Cutting the Cord and Kicking Comcast to the Curb

You know the drill. New year, and suddenly the price for TV and internet have gone up a few bucks. We’ve had Comcast for internet (something like 105 Mbps down/15 Mbps up) and DirecTV for, well, TV, since we moved in in 2008. The DirecTV decision was based on who carried the channels I wanted for sports, mostly. Comcast didn’t have channels I wanted (mostly for racing), and DirecTV’s DVR features were far beyond what was offered by Comcast at the time. Comcast, on the other hand, was the only game in town for good internet speeds (unless you wanted DSL…yuck). It was an arrangement that worked well–I was working from home periodically even back then and never had connectivity issues. In fact, the decision to cut Comcast and DirecTV loose ultimately has nothing to do with services…it’s all price. As of 2019, we were paying ~$230/month for TV and internet. Yikes.

I’d been considering checking out CenturyLink’s gigabit fiber service here in Portland for a while. For $65/month (for life, they say), it’s $30 cheaper than my Comcast service–and nearly 9 times faster, without a data cap. Plus, with some network know-how, you can cut their not-great router out of the equation and use your own. So, I went online and scheduled an install. The tech was great. He ran the fiber to the house and left the excess inside a box on the house (you can’t cut fiber and resplice it without spendy tools), then ran a fiber line under the house to a spot in our crawlspace where there’s power. The ONT (Optical Network Terminator–a box that takes the fiber optic signal and sends it over CAT 5e) plugs in there on one of the joists of the house, just under our crawlspace access hatch. Then he ran a CAT 5e cable under the house and into the nursery (because that’s where everything is still). Long term, I’m probably moving the router, both NAS devices, and other odds and ends out to the living room–he let me pull another length of network cable if I need it, which was cool. After he left, I gave CenturyLink a call to get my PPPoE credentials–once I had those, I could set up my existing router to make the internet connection rather than having the provided router upstream. Easy as pie. I had to make some tweaks to network settings, but I’m getting about 700 Mbps down and 900 Mbps up. Upgrading my router probably would give me another 200 Mbps down, but I’m pretty happy with it. The MacBook gets almost 200 Mbps down over wifi, twice as fast as I got on my desktop! It’ll be interesting to see how long an IP lease I have–the Comcast lease was 6+ months, but my experience with PPPoE in the past is that it cycles often. That’s a bummer for someone who remotes into things when they aren’t at home.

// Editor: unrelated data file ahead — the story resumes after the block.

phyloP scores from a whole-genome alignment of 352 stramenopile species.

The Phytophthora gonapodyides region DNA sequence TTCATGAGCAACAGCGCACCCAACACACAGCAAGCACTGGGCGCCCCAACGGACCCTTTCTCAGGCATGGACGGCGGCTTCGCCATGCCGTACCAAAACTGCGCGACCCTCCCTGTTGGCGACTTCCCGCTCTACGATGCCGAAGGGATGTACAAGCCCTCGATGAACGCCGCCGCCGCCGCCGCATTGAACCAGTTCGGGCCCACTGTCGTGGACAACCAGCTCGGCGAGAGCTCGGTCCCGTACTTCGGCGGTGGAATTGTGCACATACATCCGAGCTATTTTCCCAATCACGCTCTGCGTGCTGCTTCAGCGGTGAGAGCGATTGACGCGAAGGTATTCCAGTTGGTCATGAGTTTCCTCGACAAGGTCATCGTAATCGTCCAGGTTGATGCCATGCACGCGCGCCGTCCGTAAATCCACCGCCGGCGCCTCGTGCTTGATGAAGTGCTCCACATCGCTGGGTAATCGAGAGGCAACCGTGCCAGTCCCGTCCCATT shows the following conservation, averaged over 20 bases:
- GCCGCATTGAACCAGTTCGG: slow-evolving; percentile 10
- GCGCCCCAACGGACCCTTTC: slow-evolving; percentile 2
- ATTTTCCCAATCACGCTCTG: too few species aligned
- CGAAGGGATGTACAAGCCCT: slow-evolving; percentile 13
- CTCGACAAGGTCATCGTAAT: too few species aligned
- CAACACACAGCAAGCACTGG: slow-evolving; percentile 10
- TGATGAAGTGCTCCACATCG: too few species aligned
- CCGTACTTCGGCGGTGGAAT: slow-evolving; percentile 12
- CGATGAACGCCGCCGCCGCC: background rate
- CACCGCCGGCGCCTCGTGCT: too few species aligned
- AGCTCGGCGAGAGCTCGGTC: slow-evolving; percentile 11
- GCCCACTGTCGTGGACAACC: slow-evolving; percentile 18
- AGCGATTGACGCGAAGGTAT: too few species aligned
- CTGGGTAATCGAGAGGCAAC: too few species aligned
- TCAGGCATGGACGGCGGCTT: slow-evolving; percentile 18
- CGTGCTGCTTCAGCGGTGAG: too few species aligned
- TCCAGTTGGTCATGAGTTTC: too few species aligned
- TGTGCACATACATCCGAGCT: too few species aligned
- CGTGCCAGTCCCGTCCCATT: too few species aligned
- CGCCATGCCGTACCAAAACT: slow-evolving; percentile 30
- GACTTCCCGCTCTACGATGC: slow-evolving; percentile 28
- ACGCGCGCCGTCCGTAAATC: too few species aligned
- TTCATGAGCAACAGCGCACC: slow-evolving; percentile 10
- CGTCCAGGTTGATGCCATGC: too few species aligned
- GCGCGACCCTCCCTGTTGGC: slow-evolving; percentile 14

The DirecTV move is one that I could’ve possibly made sooner. Ever since we had the house re-roofed a few years ago, more and more channels started running into interference until basically I got nothing. It was either that the satellite dish got put back incorrectly, that the big-ass tree in front was blocking the signal, or a combination of both. We’d been watching less and less TV–basically only sports–so it wasn’t a huge imposition. I’d figured out that my DirecTV credentials gave me access to ESPN, NBC Sports, Fox Sports, so I never had issues with football, soccer, F1, IndyCar, or any of the things we watch pretty regularly, so I’d just sign into the correct app on my Android TV box (Nvidia Shield) and be able to watch whatever race/game I was looking for. Then one day I was talking to someone about YouTube TV. When I heard that it had local channels, ESPN, FS1 and FS2, NBC Sports, and NBC Sports Northwest (which I couldn’t get on DirecTV and carries local Blazers broadcasts and some Portland Pilots games) as well as your standard other “cable” channels, I was intrigued. Best yet, it’s only $50 a month! We’ve had great experiences with it so far, watching the National Championship, most of the 24 Hours of Daytona, and plenty of Premier League. I’ll give it a workout this Sunday with the Super Bowl (go Niners!), too.

All told, once I cancel Comcast and DirecTV (waiting for my most recent bills to show as paid before I give them a call), we will have cut our monthly cost for TV and Internet in half. Literally. Maybe I’ll take the savings and buy a new TV to replace this 8-ish year old non-4K one. 😉


I'm just this guy, you know?

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